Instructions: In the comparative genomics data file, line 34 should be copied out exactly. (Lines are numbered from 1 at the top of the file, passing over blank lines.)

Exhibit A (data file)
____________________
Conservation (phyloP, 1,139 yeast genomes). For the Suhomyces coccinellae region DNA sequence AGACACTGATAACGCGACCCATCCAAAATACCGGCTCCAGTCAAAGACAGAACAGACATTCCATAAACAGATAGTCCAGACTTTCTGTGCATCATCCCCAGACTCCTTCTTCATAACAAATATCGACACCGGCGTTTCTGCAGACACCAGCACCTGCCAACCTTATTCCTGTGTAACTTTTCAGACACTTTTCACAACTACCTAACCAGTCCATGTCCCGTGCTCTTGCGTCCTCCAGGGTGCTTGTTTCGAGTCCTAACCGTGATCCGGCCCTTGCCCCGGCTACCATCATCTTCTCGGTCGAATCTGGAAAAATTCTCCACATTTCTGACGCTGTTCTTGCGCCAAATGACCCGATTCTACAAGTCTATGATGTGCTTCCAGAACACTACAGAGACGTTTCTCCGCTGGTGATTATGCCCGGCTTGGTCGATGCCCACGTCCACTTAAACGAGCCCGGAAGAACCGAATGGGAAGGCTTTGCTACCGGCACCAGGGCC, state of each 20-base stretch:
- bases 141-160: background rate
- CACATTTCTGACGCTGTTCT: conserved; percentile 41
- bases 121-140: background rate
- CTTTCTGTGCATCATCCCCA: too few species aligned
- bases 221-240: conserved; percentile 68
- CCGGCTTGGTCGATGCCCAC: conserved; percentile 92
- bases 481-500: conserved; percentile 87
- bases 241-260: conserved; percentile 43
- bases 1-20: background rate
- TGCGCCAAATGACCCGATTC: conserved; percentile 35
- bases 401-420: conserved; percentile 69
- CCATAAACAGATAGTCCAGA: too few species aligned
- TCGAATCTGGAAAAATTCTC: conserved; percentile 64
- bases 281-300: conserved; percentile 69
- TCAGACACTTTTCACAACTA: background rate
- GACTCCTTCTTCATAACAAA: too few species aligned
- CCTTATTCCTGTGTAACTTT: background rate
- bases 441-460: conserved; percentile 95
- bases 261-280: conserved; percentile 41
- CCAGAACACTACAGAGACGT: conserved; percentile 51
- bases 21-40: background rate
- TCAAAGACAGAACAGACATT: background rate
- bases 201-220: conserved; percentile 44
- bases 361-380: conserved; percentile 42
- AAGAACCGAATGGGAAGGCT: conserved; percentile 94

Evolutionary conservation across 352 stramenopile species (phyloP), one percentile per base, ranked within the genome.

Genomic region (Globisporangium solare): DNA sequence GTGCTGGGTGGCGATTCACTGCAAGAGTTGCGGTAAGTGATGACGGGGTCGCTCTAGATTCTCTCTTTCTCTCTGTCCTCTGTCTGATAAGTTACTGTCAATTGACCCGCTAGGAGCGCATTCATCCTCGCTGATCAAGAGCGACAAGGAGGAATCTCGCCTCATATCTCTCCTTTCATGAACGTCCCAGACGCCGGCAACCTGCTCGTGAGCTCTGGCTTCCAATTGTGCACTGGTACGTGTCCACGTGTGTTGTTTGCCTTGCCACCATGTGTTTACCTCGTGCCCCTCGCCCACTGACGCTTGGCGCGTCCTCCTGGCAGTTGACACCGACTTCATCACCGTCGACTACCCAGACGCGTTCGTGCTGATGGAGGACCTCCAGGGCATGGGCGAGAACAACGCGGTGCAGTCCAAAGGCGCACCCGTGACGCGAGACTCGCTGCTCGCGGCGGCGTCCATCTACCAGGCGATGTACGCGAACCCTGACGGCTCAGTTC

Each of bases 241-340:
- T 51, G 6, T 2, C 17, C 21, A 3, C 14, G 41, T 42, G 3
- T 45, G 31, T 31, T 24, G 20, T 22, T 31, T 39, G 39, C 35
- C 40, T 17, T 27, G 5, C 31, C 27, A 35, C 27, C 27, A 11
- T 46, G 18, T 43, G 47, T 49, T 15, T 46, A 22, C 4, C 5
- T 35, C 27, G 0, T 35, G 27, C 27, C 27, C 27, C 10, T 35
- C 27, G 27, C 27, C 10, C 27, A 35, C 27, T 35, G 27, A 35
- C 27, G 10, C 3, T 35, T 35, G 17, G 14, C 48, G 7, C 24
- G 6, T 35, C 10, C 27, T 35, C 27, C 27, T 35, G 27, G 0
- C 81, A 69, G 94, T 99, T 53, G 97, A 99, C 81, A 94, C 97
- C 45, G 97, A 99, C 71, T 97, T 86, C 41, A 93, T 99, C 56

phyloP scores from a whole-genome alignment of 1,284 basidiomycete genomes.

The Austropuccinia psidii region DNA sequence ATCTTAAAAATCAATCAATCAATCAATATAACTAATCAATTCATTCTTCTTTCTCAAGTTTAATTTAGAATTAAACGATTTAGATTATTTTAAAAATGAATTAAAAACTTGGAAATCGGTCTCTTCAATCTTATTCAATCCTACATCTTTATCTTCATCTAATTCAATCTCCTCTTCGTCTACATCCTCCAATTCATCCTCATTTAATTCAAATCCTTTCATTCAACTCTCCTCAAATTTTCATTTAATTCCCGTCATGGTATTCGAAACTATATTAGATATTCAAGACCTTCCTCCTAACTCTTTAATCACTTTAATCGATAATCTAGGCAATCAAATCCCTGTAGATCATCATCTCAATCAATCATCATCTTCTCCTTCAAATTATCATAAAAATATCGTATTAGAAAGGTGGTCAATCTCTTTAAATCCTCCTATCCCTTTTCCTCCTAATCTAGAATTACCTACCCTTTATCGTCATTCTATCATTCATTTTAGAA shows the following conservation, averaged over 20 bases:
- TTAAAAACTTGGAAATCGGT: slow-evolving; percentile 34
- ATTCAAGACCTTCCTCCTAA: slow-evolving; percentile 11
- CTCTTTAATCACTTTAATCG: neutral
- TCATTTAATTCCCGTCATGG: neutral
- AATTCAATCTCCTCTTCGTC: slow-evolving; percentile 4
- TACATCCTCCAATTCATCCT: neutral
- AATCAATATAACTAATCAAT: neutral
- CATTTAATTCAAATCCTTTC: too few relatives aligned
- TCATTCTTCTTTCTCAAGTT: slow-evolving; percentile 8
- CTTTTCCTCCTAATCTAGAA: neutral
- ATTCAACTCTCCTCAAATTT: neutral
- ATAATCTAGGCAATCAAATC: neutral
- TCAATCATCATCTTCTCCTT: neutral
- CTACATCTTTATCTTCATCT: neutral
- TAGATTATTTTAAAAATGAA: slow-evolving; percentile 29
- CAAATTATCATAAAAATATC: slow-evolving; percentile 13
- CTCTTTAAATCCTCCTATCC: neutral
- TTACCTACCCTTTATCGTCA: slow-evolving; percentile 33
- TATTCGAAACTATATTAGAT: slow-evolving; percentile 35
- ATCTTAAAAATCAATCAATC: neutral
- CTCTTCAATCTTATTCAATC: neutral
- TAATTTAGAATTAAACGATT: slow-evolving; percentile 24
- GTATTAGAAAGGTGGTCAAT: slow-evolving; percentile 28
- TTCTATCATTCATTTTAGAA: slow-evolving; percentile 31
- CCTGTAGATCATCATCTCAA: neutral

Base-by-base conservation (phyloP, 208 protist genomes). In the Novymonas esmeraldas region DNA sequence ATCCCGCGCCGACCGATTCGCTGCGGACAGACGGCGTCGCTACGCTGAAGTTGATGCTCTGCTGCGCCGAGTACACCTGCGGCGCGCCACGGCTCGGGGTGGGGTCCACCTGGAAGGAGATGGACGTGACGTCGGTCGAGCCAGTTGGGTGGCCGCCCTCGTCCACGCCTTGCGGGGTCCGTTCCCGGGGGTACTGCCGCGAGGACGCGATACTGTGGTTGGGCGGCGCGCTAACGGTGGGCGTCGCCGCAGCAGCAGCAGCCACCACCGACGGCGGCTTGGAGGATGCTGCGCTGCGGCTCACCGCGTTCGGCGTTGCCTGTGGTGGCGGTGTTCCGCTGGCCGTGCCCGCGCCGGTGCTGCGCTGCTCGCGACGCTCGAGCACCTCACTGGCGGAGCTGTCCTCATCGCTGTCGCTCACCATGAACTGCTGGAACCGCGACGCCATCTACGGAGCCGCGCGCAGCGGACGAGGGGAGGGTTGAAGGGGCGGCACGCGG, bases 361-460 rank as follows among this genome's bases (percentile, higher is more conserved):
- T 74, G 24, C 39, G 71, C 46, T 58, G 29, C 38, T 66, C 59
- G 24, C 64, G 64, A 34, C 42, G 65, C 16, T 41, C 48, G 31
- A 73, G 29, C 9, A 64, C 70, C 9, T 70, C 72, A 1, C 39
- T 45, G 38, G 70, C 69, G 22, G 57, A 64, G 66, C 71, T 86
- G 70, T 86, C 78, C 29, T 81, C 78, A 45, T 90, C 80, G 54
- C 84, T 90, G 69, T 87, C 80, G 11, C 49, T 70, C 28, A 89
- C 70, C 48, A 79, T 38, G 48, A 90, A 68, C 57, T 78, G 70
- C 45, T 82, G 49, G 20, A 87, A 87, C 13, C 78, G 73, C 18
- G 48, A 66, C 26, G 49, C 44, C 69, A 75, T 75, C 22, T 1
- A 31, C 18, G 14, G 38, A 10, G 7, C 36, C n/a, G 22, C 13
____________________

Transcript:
- T 35, C 27, G 0, T 35, G 27, C 27, C 27, C 27, C 10, T 35